In 1968, a self-named "true successor" to the (banned) West German KPD was formed, the KPD/ML (Marxist–Leninist), which followed Maoist ideas. It went through multiple splits and united with a Trotskyist group in 1986 to form the Unified Socialist Party (VSP), which failed to gain any influence and dissolved in the early 1990s. [22] However, multiple tiny splinter groups originating in the KPD/ML still exist, several of which claim the name of KPD. Another party with this name was formed in 1990 in East Berlin by several hardline Communists who had been expelled from the PDS, including Erich Honecker. The "KPD (Bolshevik)" split off from the East German KPD in 2005, bringing the total number of (more or less) active KPDs to at least 5. The Left, formed out of a merger between the PDS and Labour and Social Justice – The Electoral Alternative in 2007, claims to be the historical successor of the KPD (by way of the PDS).

Organization

In the early 1920s, the party operated under the principle of democratic centralism, whereby the leading body of the party was the Congress, meeting at least once a year. [23] Between Congresses, leadership of the party resided in the Central Committee, which was elected at the Congress, of one group of people who had to live where the leadership was resident and formed the Zentrale and others nominated from the districts they represented (but also elected at the Congress) who represented the wider party. [24] Elected figures were subject to recall by the bodies that elected them. [25]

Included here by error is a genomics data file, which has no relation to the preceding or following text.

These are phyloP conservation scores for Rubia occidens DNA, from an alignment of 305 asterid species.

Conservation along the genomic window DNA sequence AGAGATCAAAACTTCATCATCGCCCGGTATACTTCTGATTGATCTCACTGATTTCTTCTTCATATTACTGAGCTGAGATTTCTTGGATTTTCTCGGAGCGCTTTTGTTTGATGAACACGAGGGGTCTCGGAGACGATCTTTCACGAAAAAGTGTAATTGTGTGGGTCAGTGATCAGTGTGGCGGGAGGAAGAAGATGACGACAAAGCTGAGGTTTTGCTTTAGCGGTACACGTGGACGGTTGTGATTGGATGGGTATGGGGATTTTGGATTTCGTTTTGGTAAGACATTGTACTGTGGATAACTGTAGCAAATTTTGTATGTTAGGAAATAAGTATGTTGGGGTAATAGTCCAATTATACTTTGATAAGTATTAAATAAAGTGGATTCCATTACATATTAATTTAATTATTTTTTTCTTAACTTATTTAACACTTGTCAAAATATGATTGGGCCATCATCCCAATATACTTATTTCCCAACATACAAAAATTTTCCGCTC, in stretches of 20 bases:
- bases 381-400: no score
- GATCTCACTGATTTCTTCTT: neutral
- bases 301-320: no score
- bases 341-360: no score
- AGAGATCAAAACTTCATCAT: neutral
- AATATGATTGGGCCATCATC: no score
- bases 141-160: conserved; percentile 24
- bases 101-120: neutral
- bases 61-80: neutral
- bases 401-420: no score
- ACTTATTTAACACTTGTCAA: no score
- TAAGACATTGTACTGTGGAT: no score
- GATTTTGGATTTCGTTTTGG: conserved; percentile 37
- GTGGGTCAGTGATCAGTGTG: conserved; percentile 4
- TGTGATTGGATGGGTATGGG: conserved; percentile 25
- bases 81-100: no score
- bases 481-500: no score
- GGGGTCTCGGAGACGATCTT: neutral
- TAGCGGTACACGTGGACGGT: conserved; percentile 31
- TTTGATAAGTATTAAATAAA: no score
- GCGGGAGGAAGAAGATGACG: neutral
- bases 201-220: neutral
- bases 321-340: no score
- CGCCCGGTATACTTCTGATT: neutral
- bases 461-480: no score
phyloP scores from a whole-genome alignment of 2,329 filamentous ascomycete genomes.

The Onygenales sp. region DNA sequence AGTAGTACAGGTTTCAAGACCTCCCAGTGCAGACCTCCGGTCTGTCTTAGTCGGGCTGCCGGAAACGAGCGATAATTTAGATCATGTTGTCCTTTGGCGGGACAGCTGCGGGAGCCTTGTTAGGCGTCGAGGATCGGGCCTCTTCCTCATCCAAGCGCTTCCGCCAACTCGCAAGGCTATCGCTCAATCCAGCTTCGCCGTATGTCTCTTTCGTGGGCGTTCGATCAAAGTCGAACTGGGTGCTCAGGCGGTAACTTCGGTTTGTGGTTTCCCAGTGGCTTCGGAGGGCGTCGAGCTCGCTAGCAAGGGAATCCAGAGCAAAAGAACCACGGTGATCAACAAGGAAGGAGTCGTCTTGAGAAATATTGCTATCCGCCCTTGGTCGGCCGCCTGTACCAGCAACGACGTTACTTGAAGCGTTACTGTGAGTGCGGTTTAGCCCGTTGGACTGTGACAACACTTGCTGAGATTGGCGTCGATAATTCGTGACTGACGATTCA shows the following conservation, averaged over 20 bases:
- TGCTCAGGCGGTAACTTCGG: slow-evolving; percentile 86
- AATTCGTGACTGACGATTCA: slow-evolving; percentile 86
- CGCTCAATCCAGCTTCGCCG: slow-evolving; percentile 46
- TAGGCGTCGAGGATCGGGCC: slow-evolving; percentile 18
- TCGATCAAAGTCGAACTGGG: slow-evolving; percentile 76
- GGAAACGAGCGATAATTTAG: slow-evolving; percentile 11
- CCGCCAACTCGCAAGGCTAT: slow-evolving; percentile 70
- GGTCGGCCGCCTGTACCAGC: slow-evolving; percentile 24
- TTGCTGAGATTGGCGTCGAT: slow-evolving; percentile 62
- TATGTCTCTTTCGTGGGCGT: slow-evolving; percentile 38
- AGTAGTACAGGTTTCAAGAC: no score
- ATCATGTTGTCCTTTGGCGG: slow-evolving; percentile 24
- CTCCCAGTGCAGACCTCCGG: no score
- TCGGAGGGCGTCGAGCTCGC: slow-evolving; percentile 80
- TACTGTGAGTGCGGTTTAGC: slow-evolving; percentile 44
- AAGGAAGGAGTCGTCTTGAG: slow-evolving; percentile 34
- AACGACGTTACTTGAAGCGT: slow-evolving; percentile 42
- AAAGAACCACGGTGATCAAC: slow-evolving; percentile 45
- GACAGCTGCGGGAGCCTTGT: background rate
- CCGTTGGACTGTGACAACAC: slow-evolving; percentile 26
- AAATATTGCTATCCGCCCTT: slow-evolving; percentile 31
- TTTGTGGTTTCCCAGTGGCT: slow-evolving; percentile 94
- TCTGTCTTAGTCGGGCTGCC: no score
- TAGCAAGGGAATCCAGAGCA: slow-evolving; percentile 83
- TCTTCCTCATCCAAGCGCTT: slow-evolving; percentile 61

The KPD employed around about 200 full-timers during its early years of existence, and as Broue notes "They received the pay of an average skilled worker, and had no privileges, apart from being the first to be arrested, prosecuted and sentenced, and when shooting started, to be the first to fall". [26]

Election results

Federal elections

KPD federal election results (1920–1933)
ElectionVotesSeatsNotes
No.%+/–No.+/–
1920 589.4542.1 (No. 8)
4 / 459
May 1924 3.693.28012.6 (No. 4)Increase2.svg 10.5
62 / 472
Increase2.svg 58
December 1924 2.709.0868,9 (No. 5)Decrease2.svg 3.7
45 / 493
Decrease2.svg 17
1928 3.264.79310.6 (No. 4)Increase2.svg 1.7
54 / 491
Increase2.svg 9
1930 4.590.16013.1 (No. 3)Increase2.svg 2.5
77 / 577
Increase2.svg 23After the financial crisis
July 1932 5.282.63614.3 (No. 3)Increase2.svg 1.2
89 / 608
Increase2.svg 12
November 1932 5.980.23916.9 (No. 3)Increase2.svg 2.6
100 / 584
Increase2.svg 11 
March 1933 4.848.05812.3 (No. 3)Decrease2.svg 4.6
81 / 647
Decrease2.svg 19During Hitler's term as Chancellor of Germany

Presidential elections

KPD federal election results (1925–1932)
ElectionVotesCandidate
No.%+/–
1925 1,931,1516.4 (No. 3) Ernst Thälmann
1932 3,706,75910.2 (No. 3)Increase2.svg 3.8Ernst Thälmann

See also

Footnotes

  1. Steffen Kailitz: Politischer Extremismus in der Bundesrepublik Deutschland: Eine Einführung. S. 68.
  2. Olav Teichert: Die Sozialistische Einheitspartei Westberlins. Untersuchung der Steuerung der SEW durch die SED. kassel university press, 2011, ISBN   978-3-89958-995-5, S. 93. ( , p. 93, at Google Books)